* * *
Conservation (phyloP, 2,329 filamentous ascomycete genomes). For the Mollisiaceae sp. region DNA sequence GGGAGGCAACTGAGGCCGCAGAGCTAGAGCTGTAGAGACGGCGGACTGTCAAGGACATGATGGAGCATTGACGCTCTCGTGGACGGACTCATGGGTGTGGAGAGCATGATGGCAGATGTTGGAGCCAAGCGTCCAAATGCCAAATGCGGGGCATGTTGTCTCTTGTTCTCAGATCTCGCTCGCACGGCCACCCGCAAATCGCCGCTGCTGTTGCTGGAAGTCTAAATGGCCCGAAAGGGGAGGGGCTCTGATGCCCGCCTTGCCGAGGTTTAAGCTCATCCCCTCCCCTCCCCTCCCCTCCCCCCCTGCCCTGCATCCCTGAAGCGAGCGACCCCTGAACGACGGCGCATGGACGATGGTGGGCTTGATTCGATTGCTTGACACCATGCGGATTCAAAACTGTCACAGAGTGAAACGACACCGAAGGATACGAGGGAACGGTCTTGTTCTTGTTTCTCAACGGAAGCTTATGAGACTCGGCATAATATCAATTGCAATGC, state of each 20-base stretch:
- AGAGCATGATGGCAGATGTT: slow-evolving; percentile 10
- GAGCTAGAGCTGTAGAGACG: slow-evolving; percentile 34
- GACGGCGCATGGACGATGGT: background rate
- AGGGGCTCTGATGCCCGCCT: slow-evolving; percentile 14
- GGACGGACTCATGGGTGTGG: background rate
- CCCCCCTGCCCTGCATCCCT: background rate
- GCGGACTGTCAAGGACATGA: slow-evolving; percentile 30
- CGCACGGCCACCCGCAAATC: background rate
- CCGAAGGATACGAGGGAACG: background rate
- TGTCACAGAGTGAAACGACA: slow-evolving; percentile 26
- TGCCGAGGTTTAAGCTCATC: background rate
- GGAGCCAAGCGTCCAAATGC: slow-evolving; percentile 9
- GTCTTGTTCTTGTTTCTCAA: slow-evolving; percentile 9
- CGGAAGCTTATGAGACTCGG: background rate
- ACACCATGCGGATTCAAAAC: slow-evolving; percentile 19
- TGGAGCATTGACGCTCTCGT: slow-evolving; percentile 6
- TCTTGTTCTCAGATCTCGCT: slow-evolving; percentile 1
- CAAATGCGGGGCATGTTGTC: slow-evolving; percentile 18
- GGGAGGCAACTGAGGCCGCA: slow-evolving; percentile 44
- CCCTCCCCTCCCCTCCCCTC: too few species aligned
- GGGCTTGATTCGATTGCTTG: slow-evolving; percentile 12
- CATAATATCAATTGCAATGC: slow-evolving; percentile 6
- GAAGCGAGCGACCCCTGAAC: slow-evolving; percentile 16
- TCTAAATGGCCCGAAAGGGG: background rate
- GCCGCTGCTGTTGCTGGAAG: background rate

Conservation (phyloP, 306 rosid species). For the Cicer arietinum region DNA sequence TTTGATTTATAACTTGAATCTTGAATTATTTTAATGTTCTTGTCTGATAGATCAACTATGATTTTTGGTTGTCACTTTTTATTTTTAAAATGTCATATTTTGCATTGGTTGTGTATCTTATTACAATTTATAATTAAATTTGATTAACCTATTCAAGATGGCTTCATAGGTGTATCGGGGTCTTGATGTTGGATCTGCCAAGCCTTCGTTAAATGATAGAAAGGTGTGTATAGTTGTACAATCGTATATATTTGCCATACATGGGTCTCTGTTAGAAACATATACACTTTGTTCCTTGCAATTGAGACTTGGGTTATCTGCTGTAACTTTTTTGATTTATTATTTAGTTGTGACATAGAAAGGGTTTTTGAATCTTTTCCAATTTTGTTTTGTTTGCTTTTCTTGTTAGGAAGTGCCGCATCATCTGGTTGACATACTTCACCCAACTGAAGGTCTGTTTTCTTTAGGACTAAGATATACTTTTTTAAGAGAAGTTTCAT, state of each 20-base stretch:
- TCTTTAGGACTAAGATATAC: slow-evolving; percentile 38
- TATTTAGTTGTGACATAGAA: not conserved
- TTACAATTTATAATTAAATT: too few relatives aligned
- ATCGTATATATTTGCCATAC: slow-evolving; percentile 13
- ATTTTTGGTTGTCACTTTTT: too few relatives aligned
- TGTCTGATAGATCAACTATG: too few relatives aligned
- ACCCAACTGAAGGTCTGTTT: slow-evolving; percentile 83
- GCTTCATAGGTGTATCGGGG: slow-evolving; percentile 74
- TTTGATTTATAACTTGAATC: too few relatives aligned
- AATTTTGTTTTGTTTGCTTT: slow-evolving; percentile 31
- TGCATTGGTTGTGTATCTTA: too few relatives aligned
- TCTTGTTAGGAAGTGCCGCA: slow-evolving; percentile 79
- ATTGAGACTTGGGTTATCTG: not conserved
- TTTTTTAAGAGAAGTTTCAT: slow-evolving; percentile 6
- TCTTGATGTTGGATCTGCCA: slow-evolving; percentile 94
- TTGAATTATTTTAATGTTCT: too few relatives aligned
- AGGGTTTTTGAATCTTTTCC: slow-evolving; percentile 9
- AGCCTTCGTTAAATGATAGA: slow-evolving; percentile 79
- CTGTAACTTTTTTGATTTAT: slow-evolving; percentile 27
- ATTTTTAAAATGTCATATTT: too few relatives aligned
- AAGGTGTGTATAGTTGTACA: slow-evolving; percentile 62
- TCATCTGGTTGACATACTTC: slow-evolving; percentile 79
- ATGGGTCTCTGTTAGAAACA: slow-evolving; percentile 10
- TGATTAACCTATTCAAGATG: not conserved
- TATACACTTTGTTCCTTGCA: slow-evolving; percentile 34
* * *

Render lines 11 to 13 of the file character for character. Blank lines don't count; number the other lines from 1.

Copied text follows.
- TGTCACAGAGTGAAACGACA: slow-evolving; percentile 26
- TGCCGAGGTTTAAGCTCATC: background rate
- GGAGCCAAGCGTCCAAATGC: slow-evolving; percentile 9